IOWA CITY, Ia. — Iowa has never defeated Michigan three straight times at Kinnick Stadium, so there’s one thing the Hawkeye football team can accomplish Saturday.
Here’s another: A fourth conference victory would lock up a winning record 12 months after the program limped its way to the finish line with six straight defeats and a 4-8 record.
So what is the key to an Iowa victory? Success at the line of scrimmage. This is anything but a novel concept. Coaches have talked about the importance of play in the trenches before facemasks were added to the helmet.
But there are some statistics that bear watching Saturday. Michigan’s offensive line has allowed 31 sacks this season, including 19 in the last three games. Quarterback Devin Gardner has been sidestepping pressure for weeks.
Iowa has 17 sacks this season. That’s only tied for eighth best in the Big Ten, but better than the 13 recorded all last season. None of those 13 sacks came against Gardner and Michigan in last November’s 42-17 loss in Ann Arbor.
To win, Iowa’s front four will have to get a push and keep Gardner from getting comfortable in the pocket or finding avenues to beat the Hawkeyes with his feet.
Defensive ends Drew Ott and Mike Hardy will have to contain the edges, and keep Gardner in the middle of the field where tackles Carl Davis and Louis Trinca-Pasat and linebackers James Morris, Christian Kirksey and Anthony Hitchens can keep an eye on him.
“Fortunately, we’ve been fairly disciplined,” Iowa coach Kirk Ferentz said. “Ohio State got out on us. That was a tough one. … Gardner is extremely capable and very dangerous, and we’re going to have to be disciplined again.”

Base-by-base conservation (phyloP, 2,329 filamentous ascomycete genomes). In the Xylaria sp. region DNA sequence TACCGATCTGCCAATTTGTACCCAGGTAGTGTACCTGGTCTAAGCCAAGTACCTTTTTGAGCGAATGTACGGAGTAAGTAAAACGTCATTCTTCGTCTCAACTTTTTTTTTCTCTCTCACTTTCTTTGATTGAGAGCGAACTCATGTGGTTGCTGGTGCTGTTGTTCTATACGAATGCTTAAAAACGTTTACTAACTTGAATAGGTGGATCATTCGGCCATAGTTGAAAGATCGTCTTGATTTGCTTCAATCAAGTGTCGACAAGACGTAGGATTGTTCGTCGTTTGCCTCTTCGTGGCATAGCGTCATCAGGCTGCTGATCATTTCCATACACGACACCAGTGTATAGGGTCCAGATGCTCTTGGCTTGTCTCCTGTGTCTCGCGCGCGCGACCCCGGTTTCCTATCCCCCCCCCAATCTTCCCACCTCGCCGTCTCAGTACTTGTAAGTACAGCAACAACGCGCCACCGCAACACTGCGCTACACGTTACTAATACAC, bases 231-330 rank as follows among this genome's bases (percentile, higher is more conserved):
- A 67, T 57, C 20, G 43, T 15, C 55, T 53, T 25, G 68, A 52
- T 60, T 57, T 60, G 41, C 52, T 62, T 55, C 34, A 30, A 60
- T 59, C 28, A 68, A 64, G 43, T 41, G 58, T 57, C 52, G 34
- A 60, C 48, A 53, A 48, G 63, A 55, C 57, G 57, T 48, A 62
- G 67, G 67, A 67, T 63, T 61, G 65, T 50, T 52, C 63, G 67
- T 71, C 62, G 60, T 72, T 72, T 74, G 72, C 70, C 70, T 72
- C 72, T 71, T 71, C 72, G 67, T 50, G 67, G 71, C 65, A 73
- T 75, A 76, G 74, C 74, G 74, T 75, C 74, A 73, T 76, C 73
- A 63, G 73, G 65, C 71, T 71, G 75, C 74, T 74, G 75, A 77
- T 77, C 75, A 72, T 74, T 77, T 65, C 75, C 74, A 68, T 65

This formula for success continues on the other side of the ball. Iowa’s offensive line allowed 22 sacks a year ago. This season, that line has yielded just nine sacks which ties Michigan State for the fewest of any conference team. Only four of those sacks have come in Big Ten games.
The Wolverines’ offense has been inconsistent all season, but the defense has been solid. Michigan’s defense ranks fifth in the league in total defense and fourth in rushing defense, the Hawkeyes’ bread-and-butter. Only two opposing rushers have gained at least 100 yards.
If Iowa’s offensive line can continue to protect quarterback Jake Rudock and give the running backs room to move the chains, and if the defense can keep Gardner contained, Iowa will secure a victory worth more than the $100,000 bonus Ferentz receives for a bowl bid.
The Hawkeyes would improve their bowl status and take a step past overachieving.
Rick Brown is a 10-time Iowa Sportswriter of the Year. Follow him on Twitter (@ByRickBrown) Saturday at Kinnick Stadium.
Category: Iowa Hawkeyes Football